More approachable was Xavier Giannoli’s Balzac adaptation Lost Illusions, with a galaxy of eminent French names (including Jeanne Balibar, Cécile de France and Gérard Depardieu on agreeably bullish form) evoking the splendours and miseries of mid-19th-century France and its boom in journalism. The film is a top-heavy prestige production of the old school, but it does one thing very well – pinpoints just how prescient Balzac’s novel was about the destiny of capitalism and the media, with Restoration Paris uncannily resembling our digital age, trolling, influencers and all.

When it comes to predicting this year’s Golden Lion, it’s a tough call. Many people are rooting for The Power of the Dog, Campion’s modern western with Benedict Cumberbatch, and for the wildly entertaining The Hand of God, Paolo Sorrentino’s typically exuberant evocation of his upbringing in 80s Naples. Schrader’s thriller The Card Counter is surely in with a shot, as is its star Oscar Isaac for best actor. At time of writing, there are even whispers that a still-to-be-seen 208-minute Philippine drama is a last-minute wild card.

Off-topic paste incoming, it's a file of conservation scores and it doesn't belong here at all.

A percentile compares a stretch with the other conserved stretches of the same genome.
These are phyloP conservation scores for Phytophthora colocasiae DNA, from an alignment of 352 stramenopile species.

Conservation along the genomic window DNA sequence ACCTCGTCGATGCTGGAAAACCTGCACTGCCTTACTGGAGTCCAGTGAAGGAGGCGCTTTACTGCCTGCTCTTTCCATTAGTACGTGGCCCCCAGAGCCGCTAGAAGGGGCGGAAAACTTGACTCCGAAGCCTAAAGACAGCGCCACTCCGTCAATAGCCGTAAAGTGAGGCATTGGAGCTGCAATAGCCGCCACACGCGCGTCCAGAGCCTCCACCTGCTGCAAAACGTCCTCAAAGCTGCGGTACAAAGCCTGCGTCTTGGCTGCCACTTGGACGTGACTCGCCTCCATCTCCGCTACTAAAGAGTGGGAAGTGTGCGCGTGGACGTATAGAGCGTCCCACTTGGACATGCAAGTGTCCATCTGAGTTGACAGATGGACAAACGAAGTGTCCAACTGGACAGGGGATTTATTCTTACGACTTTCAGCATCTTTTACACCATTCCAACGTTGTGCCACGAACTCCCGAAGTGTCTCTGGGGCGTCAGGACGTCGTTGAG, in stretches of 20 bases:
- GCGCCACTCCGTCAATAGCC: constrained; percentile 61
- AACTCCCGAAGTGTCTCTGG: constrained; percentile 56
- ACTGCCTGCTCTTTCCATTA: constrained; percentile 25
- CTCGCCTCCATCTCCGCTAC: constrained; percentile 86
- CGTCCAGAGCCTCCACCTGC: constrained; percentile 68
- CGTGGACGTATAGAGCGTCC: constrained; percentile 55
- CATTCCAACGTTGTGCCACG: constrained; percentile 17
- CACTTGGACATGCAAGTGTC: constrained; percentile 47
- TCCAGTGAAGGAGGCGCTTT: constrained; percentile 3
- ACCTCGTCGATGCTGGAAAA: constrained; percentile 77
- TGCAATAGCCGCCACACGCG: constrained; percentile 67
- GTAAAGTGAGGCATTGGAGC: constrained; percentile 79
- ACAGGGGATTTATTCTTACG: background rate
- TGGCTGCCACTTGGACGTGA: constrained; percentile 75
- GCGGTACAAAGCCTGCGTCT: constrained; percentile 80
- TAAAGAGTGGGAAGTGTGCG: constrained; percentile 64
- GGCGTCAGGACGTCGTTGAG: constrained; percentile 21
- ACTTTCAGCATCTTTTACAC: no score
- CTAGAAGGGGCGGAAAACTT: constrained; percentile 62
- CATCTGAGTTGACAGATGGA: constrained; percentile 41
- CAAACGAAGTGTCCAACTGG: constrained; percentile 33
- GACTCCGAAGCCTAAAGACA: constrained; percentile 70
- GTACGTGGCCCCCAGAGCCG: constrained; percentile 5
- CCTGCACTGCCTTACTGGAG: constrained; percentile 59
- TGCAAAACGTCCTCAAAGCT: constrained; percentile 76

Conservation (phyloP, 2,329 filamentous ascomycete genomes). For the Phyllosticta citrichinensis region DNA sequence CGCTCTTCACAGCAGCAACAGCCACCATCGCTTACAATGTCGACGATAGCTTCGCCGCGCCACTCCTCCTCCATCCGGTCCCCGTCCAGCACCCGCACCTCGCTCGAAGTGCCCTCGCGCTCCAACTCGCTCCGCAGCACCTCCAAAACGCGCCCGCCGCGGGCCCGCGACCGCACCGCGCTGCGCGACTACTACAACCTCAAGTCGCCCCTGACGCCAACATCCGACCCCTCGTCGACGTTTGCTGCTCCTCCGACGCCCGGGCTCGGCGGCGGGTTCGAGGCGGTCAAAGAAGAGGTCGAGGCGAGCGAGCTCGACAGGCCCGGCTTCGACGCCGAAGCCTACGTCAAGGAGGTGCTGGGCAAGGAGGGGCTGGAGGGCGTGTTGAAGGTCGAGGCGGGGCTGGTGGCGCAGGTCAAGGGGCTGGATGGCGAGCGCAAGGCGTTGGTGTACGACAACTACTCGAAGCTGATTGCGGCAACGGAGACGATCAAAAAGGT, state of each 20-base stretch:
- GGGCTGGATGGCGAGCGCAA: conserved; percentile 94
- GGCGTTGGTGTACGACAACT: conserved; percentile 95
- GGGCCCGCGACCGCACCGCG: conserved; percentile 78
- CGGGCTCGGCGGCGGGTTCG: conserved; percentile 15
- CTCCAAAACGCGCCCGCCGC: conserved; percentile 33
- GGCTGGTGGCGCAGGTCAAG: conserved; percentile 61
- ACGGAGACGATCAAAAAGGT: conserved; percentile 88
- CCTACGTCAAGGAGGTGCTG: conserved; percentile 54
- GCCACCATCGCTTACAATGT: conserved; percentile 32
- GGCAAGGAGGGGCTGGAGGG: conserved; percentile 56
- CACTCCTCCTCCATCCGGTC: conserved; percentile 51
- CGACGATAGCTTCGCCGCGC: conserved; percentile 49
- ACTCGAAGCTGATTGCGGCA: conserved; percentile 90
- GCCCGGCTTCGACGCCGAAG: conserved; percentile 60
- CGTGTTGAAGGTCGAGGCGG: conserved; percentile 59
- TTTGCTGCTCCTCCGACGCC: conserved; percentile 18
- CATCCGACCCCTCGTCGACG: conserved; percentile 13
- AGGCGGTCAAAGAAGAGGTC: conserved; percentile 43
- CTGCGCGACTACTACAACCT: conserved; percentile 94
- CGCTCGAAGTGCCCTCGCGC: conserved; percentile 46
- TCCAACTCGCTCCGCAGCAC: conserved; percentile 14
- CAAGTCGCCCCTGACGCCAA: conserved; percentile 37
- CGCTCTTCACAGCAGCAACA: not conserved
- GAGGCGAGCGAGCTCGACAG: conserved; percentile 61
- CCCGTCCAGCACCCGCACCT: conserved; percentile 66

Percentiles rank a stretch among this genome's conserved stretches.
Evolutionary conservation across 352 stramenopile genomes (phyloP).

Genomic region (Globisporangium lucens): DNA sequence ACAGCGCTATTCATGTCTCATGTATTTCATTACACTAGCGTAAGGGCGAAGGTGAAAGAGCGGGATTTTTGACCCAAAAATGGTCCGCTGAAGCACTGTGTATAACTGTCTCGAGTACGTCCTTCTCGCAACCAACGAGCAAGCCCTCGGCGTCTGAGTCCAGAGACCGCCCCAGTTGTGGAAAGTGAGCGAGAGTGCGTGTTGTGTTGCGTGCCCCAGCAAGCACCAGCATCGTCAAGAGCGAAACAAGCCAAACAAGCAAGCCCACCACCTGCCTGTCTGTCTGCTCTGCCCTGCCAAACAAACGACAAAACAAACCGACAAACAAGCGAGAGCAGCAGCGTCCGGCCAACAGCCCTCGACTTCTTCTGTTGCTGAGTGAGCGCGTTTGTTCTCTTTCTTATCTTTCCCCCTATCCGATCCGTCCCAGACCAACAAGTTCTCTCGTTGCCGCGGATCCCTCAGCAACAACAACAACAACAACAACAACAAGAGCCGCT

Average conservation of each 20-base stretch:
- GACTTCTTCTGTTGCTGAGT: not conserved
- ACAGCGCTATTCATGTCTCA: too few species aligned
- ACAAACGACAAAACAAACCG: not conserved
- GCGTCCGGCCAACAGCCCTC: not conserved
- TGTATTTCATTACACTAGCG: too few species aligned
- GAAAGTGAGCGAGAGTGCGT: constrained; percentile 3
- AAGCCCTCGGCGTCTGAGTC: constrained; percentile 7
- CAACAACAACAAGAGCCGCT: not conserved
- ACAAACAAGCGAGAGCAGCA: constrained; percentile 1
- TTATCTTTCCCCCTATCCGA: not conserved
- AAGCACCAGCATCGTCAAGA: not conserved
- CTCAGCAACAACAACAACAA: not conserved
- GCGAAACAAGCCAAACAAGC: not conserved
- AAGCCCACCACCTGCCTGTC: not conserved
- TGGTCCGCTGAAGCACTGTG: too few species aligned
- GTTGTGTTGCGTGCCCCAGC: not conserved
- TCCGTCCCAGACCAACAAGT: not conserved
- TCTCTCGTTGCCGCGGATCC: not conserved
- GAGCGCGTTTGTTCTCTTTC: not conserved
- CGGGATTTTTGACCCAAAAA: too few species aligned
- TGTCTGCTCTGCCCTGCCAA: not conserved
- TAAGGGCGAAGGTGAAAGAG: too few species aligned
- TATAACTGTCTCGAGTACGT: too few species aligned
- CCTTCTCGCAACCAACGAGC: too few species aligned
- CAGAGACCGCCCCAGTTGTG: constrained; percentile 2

Josh Brolin and Timothée Chalamet in Dune.
Josh Brolin (left) and Timothée Chalamet in Dune. Photograph: Moviestore Collection Ltd/Alamy

There are two other hot contenders. La Caja (The Box) is by Venezuelan writer-director Lorenzo Vigas, whose From Afar won the Golden Lion in 2015. Set in Mexico, his new film is a pared-down story of a teenage boy investigating his father’s death, who enlists as lieutenant to a man who procures workers for sweatshop factories. It stars non-professional newcomer Hatzín Navarrete, an extraordinary discovery with an implacable gaze, and it’s one of those films so simple that you almost fail to notice how superbly crafted it is: a small, intricate masterpiece.